State Water Contractors Blog – 13 MAY 2020
Several media outlets have reported that the May 11 federal court ruling related to the Federal Biological Opinion case governing Central Valley Project (CVP) and State Water Project (SWP) operations was a wholesale rebuke of the 2019 Biological Opinions. However, none of the articles I have read have mentioned the very narrow scope of the resulting injunction and that most aspects were denied.
In hearing the two separate preliminary injunction requests from PCFFA, NRDC, et. al. and the State of California, the Judge organized the ruling into three topics: Shasta operations, Stanislaus River operations, and Delta operations. Within the Delta operations, the State claimed irreparable harm to Delta Smelt, Longfin Smelt, and San Joaquin River steelhead. The State requested that the Delta operations revert to the San Joaquin River inflow to export (I/E) ratio – a reasonable and prudent alternative in the 2009 Biological Opinions – through the end of May. PCFFA, NRDC, et. al., requested that the whole 2019 Biological Opinions be set aside in favor of having the U.S. Bureau of Reclamation and California Department of Water Resources (DWR) implement the 2008/09 Biological Opinions until the full case can be decided.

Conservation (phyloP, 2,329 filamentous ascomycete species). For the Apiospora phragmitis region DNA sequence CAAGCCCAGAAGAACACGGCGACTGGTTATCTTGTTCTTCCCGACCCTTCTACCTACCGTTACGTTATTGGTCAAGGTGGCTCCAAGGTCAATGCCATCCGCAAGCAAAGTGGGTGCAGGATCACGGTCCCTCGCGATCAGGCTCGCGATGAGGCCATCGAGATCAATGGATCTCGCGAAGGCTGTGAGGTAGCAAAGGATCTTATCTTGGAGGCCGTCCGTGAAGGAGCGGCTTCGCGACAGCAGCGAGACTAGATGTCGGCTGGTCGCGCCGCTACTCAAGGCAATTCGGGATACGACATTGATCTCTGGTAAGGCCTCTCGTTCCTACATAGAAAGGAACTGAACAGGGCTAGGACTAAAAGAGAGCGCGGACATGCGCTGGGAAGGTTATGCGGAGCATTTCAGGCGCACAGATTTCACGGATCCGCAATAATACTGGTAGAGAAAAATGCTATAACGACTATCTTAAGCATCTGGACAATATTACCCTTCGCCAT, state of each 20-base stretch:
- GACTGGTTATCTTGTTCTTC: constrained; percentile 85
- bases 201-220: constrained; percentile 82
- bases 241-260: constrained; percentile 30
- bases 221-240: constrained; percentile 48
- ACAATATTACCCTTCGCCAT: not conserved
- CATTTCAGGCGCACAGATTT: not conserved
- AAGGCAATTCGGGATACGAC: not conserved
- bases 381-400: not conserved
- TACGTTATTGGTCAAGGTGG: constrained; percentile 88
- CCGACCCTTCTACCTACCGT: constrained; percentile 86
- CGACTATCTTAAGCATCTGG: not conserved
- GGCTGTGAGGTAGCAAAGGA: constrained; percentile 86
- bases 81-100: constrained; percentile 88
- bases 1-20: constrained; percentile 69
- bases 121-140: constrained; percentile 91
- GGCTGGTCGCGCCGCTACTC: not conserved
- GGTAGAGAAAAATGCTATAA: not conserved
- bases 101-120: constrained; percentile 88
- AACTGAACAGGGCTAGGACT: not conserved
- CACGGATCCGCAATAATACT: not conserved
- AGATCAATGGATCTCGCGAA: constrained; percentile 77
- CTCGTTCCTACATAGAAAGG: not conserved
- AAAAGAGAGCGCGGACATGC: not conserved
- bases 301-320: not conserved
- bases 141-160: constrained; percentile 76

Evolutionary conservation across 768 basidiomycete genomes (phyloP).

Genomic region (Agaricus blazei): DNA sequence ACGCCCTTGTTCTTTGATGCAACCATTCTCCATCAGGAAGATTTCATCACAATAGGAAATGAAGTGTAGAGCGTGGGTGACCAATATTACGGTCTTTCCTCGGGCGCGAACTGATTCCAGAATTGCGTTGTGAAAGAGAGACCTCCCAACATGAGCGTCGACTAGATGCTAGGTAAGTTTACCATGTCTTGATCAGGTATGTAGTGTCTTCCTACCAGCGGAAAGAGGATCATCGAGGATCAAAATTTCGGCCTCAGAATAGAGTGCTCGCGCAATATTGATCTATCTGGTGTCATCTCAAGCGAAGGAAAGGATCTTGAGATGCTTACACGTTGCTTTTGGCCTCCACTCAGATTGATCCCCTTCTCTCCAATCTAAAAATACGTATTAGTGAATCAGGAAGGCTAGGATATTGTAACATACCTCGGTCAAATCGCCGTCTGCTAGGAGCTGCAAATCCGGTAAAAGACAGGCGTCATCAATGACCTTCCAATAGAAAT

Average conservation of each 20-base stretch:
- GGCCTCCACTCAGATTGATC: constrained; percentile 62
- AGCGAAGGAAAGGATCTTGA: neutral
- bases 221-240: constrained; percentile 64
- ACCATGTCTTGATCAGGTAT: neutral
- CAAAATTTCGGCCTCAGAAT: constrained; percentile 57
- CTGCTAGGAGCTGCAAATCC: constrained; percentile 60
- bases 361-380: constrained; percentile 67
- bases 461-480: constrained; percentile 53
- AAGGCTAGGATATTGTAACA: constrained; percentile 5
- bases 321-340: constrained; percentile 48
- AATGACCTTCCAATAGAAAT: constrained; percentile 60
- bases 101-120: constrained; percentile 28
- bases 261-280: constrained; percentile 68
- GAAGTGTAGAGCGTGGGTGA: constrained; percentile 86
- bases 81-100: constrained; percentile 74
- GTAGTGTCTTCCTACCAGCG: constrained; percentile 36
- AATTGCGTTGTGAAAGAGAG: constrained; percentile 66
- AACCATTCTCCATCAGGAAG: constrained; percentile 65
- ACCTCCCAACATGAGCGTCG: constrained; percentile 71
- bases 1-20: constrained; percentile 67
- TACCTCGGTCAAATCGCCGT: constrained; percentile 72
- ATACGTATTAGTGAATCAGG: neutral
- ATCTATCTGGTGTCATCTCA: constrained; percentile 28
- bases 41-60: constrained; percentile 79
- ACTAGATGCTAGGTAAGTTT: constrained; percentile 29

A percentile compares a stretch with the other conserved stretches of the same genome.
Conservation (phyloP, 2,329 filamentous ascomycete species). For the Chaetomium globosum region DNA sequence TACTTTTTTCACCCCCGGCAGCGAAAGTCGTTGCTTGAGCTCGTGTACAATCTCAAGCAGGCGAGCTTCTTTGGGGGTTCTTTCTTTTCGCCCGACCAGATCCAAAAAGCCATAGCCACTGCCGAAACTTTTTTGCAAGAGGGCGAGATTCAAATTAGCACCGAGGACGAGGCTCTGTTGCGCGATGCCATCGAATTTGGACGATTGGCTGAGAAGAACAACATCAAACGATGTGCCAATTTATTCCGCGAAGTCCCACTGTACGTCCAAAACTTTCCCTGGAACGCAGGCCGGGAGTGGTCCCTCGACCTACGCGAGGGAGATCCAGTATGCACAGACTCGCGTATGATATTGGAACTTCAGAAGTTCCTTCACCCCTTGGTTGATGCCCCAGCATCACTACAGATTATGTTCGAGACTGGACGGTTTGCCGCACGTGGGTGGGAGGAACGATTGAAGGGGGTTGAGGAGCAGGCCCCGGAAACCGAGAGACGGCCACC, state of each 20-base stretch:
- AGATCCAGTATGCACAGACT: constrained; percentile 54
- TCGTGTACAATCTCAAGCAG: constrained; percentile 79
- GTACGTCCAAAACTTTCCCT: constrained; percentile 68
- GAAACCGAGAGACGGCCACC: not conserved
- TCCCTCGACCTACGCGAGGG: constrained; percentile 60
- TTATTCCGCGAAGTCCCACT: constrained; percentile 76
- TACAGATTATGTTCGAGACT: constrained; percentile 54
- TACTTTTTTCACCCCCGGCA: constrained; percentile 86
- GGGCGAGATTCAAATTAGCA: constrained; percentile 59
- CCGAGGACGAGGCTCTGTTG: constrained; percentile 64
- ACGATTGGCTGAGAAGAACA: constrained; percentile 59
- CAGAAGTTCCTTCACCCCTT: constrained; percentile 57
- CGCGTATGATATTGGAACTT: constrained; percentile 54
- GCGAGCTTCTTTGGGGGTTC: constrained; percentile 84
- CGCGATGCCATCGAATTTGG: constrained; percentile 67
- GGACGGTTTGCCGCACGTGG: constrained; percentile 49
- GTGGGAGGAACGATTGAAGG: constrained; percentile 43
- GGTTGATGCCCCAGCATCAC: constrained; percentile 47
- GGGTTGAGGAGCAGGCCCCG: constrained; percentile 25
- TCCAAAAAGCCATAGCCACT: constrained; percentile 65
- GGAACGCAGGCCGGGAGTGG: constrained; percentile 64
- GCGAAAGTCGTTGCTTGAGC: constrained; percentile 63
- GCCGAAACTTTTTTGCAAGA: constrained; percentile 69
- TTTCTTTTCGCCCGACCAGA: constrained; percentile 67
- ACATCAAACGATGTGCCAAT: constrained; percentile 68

In its May 11 ruling, the court denied the PCFFA, NRDC, et. al., preliminary injunction for Stanislaus River and stated it will rule separately on Shasta operations. The remainder of the ruling focused on Delta operations, but was far from a slam dunk for the State.
The ruling was not about Delta Smelt or Longfin Smelt, or Delta outflow as the State argued. The ruling was narrow and focused on the last 20 days of May, specifically on San Joaquin River steelhead. The court’s acknowledgment of the plaintiff’s concerns with the National Marine Fisheries Service’s (NMFS) approach to the I/E ratio was reached with limited time to review the Biological Opinions and without the benefit of the full administrative record. The court ultimately decided that “[t]he record is too mixed for the court to conclude at this time that plaintiffs are clearly likely to be able to show that NMFS has violated the Administrative Procedures Act.”
We applaud the Judge’s commitment to sifting through substantial technical and legal materials that were submitted by all parties, and his caution in granting unfettered injunctions. Unfortunately, the Attorney General is correct that this is likely to be a long fight. It’s too bad, because we were very close to a pathway where the CVP, SWP and other water users all worked together to develop habitat and flows to the benefit of the entire watershed through the Voluntary Agreements. We hope we can find our way back to that path.